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Leukaemia: Causes and Symptoms

Leukaemia: Causes and Symptoms

Leukaemia is a blood or bone marrow cancer. Blood cells are produced in the bone marrow. A problem with blood cell production can lead to leukaemia. It usually affects the white blood cells or leukocytes.

Many types of leukaemia exist. Some forms of leukaemia are more common in children. Other forms of leukaemia occur mostly in adults.

Leukaemia is most frequent in persons over the age of 55, but it is also the most common cancer among children under the age of 15. Acute leukaemia begins and progresses swiftly, but chronic leukaemia worsens over time.

Image credits: Healthline


When the DNA of growing blood cells, primarily white cells, is damaged, this cancer develops. The blood cells multiply and divide at an uncontrollable rate as a result of this.

Healthy blood cells die and are replaced by new ones. These grow in the marrow of the bone marrow.

The aberrant blood cells do not perish at the end of their life cycle as they should. Instead, they expand and take up more room.

As the bone marrow generates more cancer cells, the blood becomes overcrowded, inhibiting the growth and function of healthy white blood cells.

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Cancerous cells eventually outweigh healthy cells in the blood.

Scientists don’t understand the exact causes of leukaemia. It seems to develop from a combination of genetic and environmental factors.

How it forms:

In general, leukaemia is thought to occur when some blood cells acquire changes (mutations) in their genetic material or DNA. A cell’s DNA contains the instructions that tell a cell what to do. Normally, the DNA tells the cell to grow at a set rate and to die at a set time. In leukaemia, the mutations tell the blood cells to continue growing and dividing.

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When this happens, blood cell production becomes out of control. Over time, these abnormal cells can crowd out healthy blood cells in the bone marrow, leading to fewer healthy white blood cells, red blood cells and platelets, causing the signs and symptoms of leukaemia.

How it is classified

Doctors classify leukaemia based on its speed of progression and the type of cells involved.

The first type of classification is by how fast it progresses:

Acute leukaemia– In acute leukaemia, the abnormal blood cells are immature (blasts). They can’t carry out their normal functions, and they multiply rapidly, so the disease worsens quickly. Acute leukaemia requires aggressive, timely treatment.

Chronic leukaemia– There are many types of chronic leukaemias. Some produce too many cells and some cause too few cells to be produced. Chronic leukaemia involves more-mature blood cells. These blood cells replicate or accumulate more slowly and can function normally for some time. Some forms of chronic leukaemia initially produce no early symptoms and can go unnoticed or undiagnosed for years.

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The second categorization method is based on the type of white blood cell affected:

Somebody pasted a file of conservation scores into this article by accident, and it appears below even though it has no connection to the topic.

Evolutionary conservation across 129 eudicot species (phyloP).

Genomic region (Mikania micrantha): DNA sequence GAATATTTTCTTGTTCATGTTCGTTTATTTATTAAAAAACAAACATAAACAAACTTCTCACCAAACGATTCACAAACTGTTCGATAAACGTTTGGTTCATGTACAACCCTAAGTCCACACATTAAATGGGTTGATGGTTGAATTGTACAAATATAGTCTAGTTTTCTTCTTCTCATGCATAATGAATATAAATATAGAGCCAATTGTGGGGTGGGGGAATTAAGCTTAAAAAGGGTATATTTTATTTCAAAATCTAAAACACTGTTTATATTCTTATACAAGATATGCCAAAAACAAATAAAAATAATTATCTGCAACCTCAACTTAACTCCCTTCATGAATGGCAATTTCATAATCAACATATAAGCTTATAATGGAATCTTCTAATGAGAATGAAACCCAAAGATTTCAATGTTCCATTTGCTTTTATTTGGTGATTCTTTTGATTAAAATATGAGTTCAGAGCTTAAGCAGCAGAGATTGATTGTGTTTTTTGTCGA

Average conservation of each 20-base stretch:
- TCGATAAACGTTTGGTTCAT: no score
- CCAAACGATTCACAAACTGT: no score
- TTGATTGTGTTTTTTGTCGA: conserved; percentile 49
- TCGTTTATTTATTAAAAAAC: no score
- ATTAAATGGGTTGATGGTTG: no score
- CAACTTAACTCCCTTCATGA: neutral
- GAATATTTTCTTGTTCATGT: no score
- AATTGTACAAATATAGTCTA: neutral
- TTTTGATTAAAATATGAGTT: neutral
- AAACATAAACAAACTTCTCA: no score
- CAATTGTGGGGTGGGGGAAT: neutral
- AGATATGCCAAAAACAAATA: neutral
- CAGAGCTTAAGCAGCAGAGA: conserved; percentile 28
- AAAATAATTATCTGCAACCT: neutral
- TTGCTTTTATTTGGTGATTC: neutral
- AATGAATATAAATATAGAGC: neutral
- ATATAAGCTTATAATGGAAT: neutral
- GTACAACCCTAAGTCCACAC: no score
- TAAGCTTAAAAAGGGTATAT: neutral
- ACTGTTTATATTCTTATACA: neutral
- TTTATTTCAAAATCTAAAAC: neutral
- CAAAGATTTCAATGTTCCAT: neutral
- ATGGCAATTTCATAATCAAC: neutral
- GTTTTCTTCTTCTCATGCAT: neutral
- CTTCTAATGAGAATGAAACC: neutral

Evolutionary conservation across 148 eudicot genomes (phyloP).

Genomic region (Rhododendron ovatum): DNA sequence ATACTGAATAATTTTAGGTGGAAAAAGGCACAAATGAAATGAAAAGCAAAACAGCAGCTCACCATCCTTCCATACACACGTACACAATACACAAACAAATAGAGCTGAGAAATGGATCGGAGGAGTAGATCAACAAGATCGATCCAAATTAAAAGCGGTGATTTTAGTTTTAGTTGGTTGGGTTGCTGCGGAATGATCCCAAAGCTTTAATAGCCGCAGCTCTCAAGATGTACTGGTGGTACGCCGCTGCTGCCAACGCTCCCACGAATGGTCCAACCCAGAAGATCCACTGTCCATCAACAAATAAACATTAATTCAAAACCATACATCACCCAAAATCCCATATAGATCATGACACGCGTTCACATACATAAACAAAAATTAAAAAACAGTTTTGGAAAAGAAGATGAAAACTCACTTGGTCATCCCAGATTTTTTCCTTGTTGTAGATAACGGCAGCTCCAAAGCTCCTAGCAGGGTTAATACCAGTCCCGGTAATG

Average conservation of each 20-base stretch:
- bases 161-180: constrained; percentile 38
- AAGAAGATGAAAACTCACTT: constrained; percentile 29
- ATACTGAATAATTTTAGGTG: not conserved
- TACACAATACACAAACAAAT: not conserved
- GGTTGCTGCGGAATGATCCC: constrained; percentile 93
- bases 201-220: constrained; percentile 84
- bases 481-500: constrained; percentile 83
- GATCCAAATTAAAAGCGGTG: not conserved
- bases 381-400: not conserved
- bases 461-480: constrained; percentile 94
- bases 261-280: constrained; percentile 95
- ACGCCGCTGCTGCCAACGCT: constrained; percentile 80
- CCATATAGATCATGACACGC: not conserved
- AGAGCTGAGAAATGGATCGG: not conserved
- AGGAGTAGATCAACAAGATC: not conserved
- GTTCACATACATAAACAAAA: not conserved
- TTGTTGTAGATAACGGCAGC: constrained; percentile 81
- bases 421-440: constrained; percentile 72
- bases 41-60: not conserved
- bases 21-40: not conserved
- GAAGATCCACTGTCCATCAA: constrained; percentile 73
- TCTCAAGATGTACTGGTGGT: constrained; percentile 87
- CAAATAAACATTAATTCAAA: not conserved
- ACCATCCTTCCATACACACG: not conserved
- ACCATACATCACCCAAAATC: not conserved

Lymphocytic leukaemia is a kind of cancer that affects the blood cells. The lymphoid cells (lymphocytes) that make up lymphoid or lymphatic tissue are affected by this kind of leukaemia. Your immune system is made up of lymphatic tissue.

Myelogenous leukaemia is a kind of cancer that affects the blood. Myeloid cells are affected by this form of leukaemia. Red blood cells, white blood cells, and platelet-producing cells are all produced by myeloid cells.

Leukaemia comes in a variety of forms.

The following are the most common kinds of leukaemia:

  • Acute lymphocytic leukemia (ALL) is a kind of cancer that affects the white blood cells (ALL). In young children, this is the most frequent kind of leukemia. ALL may happen to adults as well.
  • Acute myelogenous leukemia (AML) is a type of leukemia that affects the blood (AML). AML is a kind of leukemia that is quite frequent. It can affect both children and adults. In adults, AML is the most frequent kind of acute leukemia.
  • Lymphocytic leukemia (CLL) is a kind of cancer that affects the white blood cells (CLL). You may not require therapy for years if you have CLL, the most prevalent chronic adult leukemia.
  • Myelogenous leukemia is a kind of cancer that affects the white blood cells (CML). Adults are the primary victims of this kind of leukemia. Before entering a phase in which the leukemia cells develop more quickly, a person with CML may experience few or no symptoms for months or years.
  • There are other, less common kinds of leukemia, such as hematological leukemia.


Leukaemia symptoms vary, depending on the type of leukaemia. Common leukaemia signs and symptoms include:

Fever or chills

Persistent fatigue, weakness

Frequent or severe infections

Losing weight without trying

Swollen lymph nodes, enlarged liver or spleen

Easy bleeding or bruising

Recurrent nosebleeds

Tiny red spots in your skin (petechiae)

Excessive sweating, especially at night

Bone pain or tenderness

Treatment for leukaemia can be complex — depending on the type of leukaemia and other factors. But some strategies and resources can help make the treatment successful.

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